Mouse tissue sections were subjected to MALDI-TOF IMS in the positive and negative ion modes (Figure 1A–B). The posterior half was sectioned along the dorsal-ventral axis from the ventral side inwards to reveal the small and large intestines. Care was taken to match sections between different mice, although this was challenging due to individual variation and the differential effects of mouse colonization state on gut physiology—such as the enlarged cecums of germ-free animals. 25 μm-thick frozen tissue sections were briefly thawed (1–3 seconds) then frozen to fix them to the conductive indium tin oxide (ITO) slide surface while minimizing molecular diffusion. Samples were desiccated under vacuum while frozen, and coated with matrix. Matched tissue sections from all three conditions were then analyzed simultaneously in the reflectron positive and linear negative ion modes in a MALDI-TOF MS at 300 μm spatial resolution. IMS resulted in hundreds of observed molecular signals—detected through automated data processing and subsequent manual analysis.17 Accurate mass m/z values were identified through nanoDESI FT-MS (Figure 1C). This ambient ionization technique allowed for in situ accurate mass and MS/MS analysis at regions of interest (Figure 1D).16, 18 Regions were identified based on IMS data as having distinct chemical localization patterns.
Identifying metabolites detected from IMS datasets (Figure 2A, Figure 3 (1–9)) remains a challenge. Molecules at m/z values exhibiting interesting localization patterns were first fragmented by MALDI-TOF/TOF MS/MS in situ, however this low mass-accuracy, low-resolution data is not always able to provide a unique identifier of metabolites (as opposed to peptides). We complemented this analysis with nanoDESI FT-MS and nanoDESI iontrap (IT)-MS/MS (Figure 1C–D, Figure 2B–D). NanoDESI can be coupled to high-mass accuracy/resolution FT-MS detector (Figure 2B, 2D). The high-resolution mass-accuracy data proved to be quite useful for identifying compounds of interest, and exhibited similar peaks as compared to MALDI (with the exception of matrix ions). The experimental FT-MS parent mass of compounds identified by MS/MS were within 12 ppm of theoretical molecular mass and presence/absence of peaks correlated with IMS results in the large intestine/epithelial border region are displayed (Figure 1D–3, Figure 3). The lack of sample preparation in this ambient ionization experiment is critical for our studies, as we can directly target regions identified by IMS for analysis without the need for any biased extraction technique. Indeed, no extraction would likely provide (1–9) in a single fraction. Similar analytical limitations are also present in both MALDI and nanoDESI which may help support the high-degree of similarity between our MS spectra—notably the bias towards signals from abundant ions with high ionization efficiencies. Indeed, all identified ions (1–9) fit these criteria.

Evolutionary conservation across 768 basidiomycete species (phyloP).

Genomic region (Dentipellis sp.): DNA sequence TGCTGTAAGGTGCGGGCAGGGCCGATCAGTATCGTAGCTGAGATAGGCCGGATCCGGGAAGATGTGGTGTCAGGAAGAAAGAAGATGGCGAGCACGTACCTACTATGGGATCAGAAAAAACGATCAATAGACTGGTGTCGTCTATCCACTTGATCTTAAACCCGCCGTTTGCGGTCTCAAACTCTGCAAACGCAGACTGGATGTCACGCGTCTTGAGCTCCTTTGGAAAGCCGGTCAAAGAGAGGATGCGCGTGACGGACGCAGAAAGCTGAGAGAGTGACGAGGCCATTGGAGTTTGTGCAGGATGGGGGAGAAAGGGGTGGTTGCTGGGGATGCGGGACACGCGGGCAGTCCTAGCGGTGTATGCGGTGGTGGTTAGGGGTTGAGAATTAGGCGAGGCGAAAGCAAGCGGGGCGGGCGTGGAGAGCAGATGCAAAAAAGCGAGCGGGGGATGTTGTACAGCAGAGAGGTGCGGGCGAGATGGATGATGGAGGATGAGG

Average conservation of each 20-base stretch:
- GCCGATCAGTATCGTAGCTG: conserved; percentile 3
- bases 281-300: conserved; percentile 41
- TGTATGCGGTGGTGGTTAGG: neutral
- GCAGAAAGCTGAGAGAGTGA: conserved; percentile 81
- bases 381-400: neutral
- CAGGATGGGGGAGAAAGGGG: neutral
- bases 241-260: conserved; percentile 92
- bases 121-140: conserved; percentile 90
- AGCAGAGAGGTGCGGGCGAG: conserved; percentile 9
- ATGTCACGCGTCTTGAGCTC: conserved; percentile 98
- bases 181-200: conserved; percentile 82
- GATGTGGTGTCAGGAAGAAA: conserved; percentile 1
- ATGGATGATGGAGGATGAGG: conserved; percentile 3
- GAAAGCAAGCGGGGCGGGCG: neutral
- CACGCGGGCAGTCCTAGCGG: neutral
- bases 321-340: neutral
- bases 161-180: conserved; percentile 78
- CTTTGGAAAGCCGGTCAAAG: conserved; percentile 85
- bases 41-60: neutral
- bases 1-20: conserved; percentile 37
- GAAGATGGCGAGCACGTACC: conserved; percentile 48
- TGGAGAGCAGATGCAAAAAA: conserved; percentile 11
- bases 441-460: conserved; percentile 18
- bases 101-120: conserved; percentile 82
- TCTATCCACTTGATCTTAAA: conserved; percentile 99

Data-independent IT-MS/MS spectra were obtained by sweeping a m/z 3 window in m/z 2 increments (Figure 2C). This prolonged analysis (15–30 min) on a single region was possible due to the low rate of sample consumption and high sensitivity of nanoDESI.16 Data-independent acquisition methods with a defined series of MS/MS events utilized in every run may offer advantages over typical data-dependent techniques and are worth further investigation. One key advantage is non-stochastic acquisition, allowing for systematic comparisons of identical data sets, as illustrated with the overlaid spectra (Figure 2C).19 A further advantage may be greater sampling of low-abundance ions, however, direct comparisons with data-dependent methods will be required to evaluate this. This approach facilitates comparisons of entire MS/MS datasets as single multi-dimensional objects, an under-utilized technique of analysis.